Van Til famously said that culture was religion externalized, which simply means that how we view God (or the gods) determines the kind of culture that we build. Christianity is a liberating catalyst for full human thriving and this cultural freedom work is natural for those who worship the God who frees us from our many slaveries. As Fujimura suggests, generative people live out Isaiah 61:1-4 in their meditating, their planning, their preparation, and in the execution of their work. They remember that the Spirit of the Lord God is upon them because the Lord has anointed them to bring good news to the poor; he has sent generative people to bind up the brokenhearted, to proclaim liberty to the captives, and to open the prison to those who are bound; to proclaim the year of the Lord’s favor and the day of vengeance of God; to comfort all who mourn; to console those who mourn in Zion—-to give them a beautiful headdress instead of ashes, the oil of gladness instead of mourning, the garment of praise instead of a faint spirit. All, so that they may be oaks of righteousness, the planting of the Lord for his glorification. Generative people build up the ancient ruins, raise up the former devastations, and repair the devastations of many generations.
Christ is the ultimate fulfillment of Isaiah 61:1-4, of course, but he loves to use people like you and me for the liberating work of reclaiming and rebuilding. People who know what they are about and who keep that high vision at the forefront of their minds continue Christ’s work by incarnating beauty in all its mystery and wonder and ambiguity and depth. One of our purposes in life is to look for beauty, receive it as a gift from God, and steward it for the life of the world and for his glory. Our ability to image forth this beauty is not simply a divine gift, it is an act with divine magnitude. It is God’s name in us and at work through us to humanize a dehumanized people and draw them back to their maker. Hans Rookmaaker argued that Christ came to make us fully human, not simply Christians, so the Christian understands that the biblical view of liberation and humanization includes all people. For this reason, Christians humanize those around them and invite others into a more human life under the open sky of God’s grace. Beautiful work—whatever form it takes—humanizes and liberates.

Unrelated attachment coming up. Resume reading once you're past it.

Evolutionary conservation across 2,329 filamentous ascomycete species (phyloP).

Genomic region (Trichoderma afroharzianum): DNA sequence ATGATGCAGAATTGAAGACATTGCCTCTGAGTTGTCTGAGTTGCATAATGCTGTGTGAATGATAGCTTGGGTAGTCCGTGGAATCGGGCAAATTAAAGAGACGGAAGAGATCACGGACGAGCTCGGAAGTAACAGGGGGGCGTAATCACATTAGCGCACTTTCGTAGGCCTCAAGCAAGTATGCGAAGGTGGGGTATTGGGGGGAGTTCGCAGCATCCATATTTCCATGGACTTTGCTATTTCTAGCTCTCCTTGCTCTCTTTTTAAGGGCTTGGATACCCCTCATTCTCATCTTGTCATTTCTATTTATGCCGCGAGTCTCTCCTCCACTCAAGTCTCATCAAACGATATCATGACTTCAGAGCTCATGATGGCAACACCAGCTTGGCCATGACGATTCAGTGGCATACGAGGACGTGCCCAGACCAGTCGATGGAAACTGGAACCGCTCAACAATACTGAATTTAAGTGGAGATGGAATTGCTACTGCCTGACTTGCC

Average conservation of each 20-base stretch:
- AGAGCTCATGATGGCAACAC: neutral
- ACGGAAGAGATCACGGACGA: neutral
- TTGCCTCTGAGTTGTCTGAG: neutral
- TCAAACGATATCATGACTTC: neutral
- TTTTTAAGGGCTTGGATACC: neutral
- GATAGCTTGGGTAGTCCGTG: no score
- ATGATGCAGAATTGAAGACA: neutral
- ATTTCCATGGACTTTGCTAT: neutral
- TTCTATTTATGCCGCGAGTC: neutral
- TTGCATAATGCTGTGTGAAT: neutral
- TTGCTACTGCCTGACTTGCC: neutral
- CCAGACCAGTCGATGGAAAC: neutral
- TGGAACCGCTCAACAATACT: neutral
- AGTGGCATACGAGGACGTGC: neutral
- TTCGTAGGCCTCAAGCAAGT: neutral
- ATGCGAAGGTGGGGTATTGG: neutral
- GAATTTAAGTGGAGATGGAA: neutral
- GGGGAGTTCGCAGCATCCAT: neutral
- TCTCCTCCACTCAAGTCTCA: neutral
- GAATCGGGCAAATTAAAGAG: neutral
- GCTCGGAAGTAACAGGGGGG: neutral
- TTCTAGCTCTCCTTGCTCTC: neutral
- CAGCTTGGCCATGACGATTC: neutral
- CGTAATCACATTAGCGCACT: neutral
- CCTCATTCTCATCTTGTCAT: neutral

One of my first memorable encounters with beauty made by a person was when I first noticed my mother’s cursive. I was struck by her smooth, looping line strokes. That beauty called to something deep inside me and beckoned. My mother may not have known it at the time, but she was offering beauty to anyone who happened to read her letter, including a six-year-old boy. Her cursive, not just the content of her letter, subtly beckoned her reader to a higher plane of existence. In some small and unnoticeable way, her cursive ennobled simply by its beauty.
Like my dear mother, we image forth the beauty of God in the little, often overlooked things we do every day. We will image forth that beauty in more and more ways as we become deeper, more reflective people who consider “the lilies of the field” (Matthew 6:28) along with the broken cedars (Psalm 29:5) and the Leviathan (Job 41:1). Let us consider the frailty and mortality of man (Psalm 8:4) and behind all these, working in and through and among them, we will see the wondrous hand of God (Psalm 111:2). Then our cultureal work will be informed by this attention to God’s work in the world and serve to combat the spiritual apoplexy that surrounds us all.
Image: “Flehmueller’s Eiche” by Vincent Eisfeld